In this month’s we are going to look at data analysis and visualization of social networks using R programming.
Friendster Networks Mapping
Friendster was a yesteryear social media network, something akin to Facebook. I’ve never used it but it is one of those easily available datasets where you have a list of users and all their connections. So it is easy to create a viz and look at whose networks are strong and whose are weak, or even the bridge between multiple networks.
The dataset and code files are added on the Projects Page here , under “social network viz”.
For this analysis, we will be using the following library packages:
- Load the datafiles. The list of users is given in the file named “nodes” as each user is a node in the graph. The connection list is given in the file named “edges” as a 1-to-1 mapping. So if user Miranda has 10 friends, there would be 10 records for Miranda in the “edges” file, one for each friend. The friendster datafile has been anonymized, so there are numbers (id) rather than names.
- Convert the dataframes into a very specific format. We do some prepwork so that we can directly use the graph visualization functions.
- Create a graph object. This will also help to create clusters. Since the dataset is anonymized it might seem irrelevant, but imagine this in your own social network. You might have one cluster of friends who are from your school, another bunch from your office, one set who are cousins and family members and some random folks. Creating a graph object allows us to look at where those clusters lie automatically.
- Visualize using functions specific to graph objects. The first function is visNetwork() which generates an interactive color coded cluster graph. When you click on any of th nodes (colored circles), it will highlight all the connections radiating from the node. (In the image below, I have highlighted node for user 17.
- You can also use the same function with a bunch of different parameters, as shown below:
visNetwork(nodeset, links2, width = "100%") %>% visIgraphLayout() %>% visNodes( shape = "dot", color = list( background = "#0085AF", border = "#013848", highlight = "#FF8000" ), shadow = list(enabled = TRUE, size = 10) ) %>% visEdges( shadow = FALSE, color = list(color = "#0085AF", highlight = "#C62F4B") ) %>% visOptions(highlightNearest = list(enabled = T, degree = 1, hover = T)) %>% visLayout(randomSeed = 11)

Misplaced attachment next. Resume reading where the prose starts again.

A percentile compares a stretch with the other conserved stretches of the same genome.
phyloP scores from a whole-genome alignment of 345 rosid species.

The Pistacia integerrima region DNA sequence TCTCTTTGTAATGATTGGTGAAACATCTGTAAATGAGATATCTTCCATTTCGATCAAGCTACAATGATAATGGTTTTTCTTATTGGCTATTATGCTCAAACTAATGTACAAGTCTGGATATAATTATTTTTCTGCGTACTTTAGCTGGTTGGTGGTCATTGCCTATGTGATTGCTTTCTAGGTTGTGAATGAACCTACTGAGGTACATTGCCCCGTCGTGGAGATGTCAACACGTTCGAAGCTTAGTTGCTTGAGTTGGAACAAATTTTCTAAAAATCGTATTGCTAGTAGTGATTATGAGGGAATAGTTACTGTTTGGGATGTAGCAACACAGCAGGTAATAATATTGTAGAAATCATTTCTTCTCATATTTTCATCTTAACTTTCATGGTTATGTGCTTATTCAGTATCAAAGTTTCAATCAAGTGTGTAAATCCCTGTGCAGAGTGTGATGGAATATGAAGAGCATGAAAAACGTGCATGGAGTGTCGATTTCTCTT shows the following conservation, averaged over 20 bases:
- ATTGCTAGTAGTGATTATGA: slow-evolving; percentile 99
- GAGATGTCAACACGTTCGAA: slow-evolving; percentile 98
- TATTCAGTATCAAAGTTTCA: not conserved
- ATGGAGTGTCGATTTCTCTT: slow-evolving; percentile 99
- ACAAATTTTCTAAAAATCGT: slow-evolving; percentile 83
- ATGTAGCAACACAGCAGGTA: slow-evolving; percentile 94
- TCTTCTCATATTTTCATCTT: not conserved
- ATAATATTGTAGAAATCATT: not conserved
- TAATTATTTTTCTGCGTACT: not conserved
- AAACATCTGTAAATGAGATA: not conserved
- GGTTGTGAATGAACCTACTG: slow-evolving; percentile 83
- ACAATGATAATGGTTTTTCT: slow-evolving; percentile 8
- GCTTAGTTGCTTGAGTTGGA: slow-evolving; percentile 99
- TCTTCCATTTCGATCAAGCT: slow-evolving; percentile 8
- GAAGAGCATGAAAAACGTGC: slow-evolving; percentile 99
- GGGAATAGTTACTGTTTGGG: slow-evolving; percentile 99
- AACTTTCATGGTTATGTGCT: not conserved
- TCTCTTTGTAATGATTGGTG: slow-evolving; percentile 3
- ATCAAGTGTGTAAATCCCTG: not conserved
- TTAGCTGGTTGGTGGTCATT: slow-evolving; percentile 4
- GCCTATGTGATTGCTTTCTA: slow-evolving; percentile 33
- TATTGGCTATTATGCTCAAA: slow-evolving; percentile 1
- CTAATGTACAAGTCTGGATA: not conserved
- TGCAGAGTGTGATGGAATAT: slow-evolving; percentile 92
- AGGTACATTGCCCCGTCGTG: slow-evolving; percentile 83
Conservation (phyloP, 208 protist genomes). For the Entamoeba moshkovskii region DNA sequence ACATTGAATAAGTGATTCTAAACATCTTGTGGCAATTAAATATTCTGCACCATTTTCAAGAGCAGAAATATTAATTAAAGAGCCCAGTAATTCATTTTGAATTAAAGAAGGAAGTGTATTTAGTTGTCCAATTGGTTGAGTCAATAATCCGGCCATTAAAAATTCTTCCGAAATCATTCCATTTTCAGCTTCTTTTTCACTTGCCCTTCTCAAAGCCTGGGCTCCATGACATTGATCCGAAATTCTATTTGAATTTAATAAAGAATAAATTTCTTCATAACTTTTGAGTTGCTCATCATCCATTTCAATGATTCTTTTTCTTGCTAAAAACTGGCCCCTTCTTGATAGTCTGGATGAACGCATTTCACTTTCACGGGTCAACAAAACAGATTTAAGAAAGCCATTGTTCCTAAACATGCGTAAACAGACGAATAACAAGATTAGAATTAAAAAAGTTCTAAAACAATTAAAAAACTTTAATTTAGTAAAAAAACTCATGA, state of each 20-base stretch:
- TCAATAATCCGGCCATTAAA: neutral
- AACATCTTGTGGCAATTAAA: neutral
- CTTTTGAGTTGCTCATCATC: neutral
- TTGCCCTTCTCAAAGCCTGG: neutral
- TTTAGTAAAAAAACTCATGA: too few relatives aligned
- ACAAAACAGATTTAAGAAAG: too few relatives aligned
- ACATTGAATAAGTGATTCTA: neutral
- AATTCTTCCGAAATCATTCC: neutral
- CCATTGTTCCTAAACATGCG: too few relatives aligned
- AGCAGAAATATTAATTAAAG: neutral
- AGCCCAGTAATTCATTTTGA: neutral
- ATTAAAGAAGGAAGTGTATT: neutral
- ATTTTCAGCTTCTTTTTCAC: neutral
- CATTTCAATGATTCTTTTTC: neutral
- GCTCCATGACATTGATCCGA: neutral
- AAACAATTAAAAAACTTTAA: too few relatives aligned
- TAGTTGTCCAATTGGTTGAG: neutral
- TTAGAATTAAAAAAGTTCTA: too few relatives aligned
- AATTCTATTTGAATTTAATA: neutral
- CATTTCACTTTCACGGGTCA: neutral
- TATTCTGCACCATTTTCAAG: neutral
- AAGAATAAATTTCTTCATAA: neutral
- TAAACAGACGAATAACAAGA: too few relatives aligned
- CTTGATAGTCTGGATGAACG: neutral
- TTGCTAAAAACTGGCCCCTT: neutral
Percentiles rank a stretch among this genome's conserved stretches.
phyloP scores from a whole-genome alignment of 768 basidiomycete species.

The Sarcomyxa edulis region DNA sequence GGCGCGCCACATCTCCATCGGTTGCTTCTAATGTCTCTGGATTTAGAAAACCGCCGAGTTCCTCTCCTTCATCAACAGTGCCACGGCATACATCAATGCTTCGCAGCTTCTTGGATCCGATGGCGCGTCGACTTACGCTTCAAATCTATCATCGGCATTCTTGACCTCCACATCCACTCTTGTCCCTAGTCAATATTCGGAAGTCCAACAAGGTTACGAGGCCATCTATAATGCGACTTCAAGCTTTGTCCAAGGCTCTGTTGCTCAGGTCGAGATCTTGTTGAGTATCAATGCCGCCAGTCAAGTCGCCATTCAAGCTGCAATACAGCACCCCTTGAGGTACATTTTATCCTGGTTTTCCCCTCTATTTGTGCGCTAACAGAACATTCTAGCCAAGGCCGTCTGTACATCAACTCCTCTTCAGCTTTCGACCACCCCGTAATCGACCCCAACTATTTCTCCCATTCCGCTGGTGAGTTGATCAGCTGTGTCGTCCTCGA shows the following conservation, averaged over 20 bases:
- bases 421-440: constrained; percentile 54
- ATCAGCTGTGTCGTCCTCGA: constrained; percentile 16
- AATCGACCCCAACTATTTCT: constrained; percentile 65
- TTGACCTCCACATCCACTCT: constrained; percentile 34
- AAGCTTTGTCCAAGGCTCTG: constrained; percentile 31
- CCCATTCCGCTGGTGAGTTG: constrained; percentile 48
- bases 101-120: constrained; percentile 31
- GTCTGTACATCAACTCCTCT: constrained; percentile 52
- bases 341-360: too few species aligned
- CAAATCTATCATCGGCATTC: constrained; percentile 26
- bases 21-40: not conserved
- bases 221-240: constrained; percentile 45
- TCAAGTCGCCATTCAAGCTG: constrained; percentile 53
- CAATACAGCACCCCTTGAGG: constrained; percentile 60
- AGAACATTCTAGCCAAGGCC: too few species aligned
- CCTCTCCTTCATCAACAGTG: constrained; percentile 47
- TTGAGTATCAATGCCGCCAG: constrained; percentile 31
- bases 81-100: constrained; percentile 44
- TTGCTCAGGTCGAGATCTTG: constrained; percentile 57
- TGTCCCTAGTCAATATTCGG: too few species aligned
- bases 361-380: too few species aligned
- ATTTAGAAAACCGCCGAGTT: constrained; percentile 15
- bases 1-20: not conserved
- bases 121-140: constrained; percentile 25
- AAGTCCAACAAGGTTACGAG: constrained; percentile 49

In the image below you can see the 3 colored clusters and the central (light blue) node. The connections in blue are the ones that do not have a lot of direct connections. The yellow and red clusters are tigher, indicating they have internal connections with each other. (similar to a bunch of classmates who all know each other)
That’s it. Again the code is available on the Projects Page.
Feel free to play around with the code. One extensions of this idea would be to download Facebook or LinkedIn data (premium account needed) and create similar visualizations.
Or if you have a list of airports and routes, you could create something like this as a flight network map, to know the minimum number of hops between 2 destinations and alternative routes.
You could also do a counter to see which nodes have the most number of friends and increase the size of the circle. This would make it easier to view which nodes are the most well-connected.
Of course, do not be over-mesmerized by the data. In real-life, the strength of the relationship also matters. This is hard to quantify or collect, even though its easy to depict once you have the data in hand/ For example, I have a 1000 connections who I’ve met at conferences or random events. If I needed a job, most may not really be useful. But my friend Sarah has only 300 but super-loyal friends who literally found her a job in 2 days when she had to move back to her hometown to take care of a sick parent.
With that thought, do take a look at the code and have fun coding!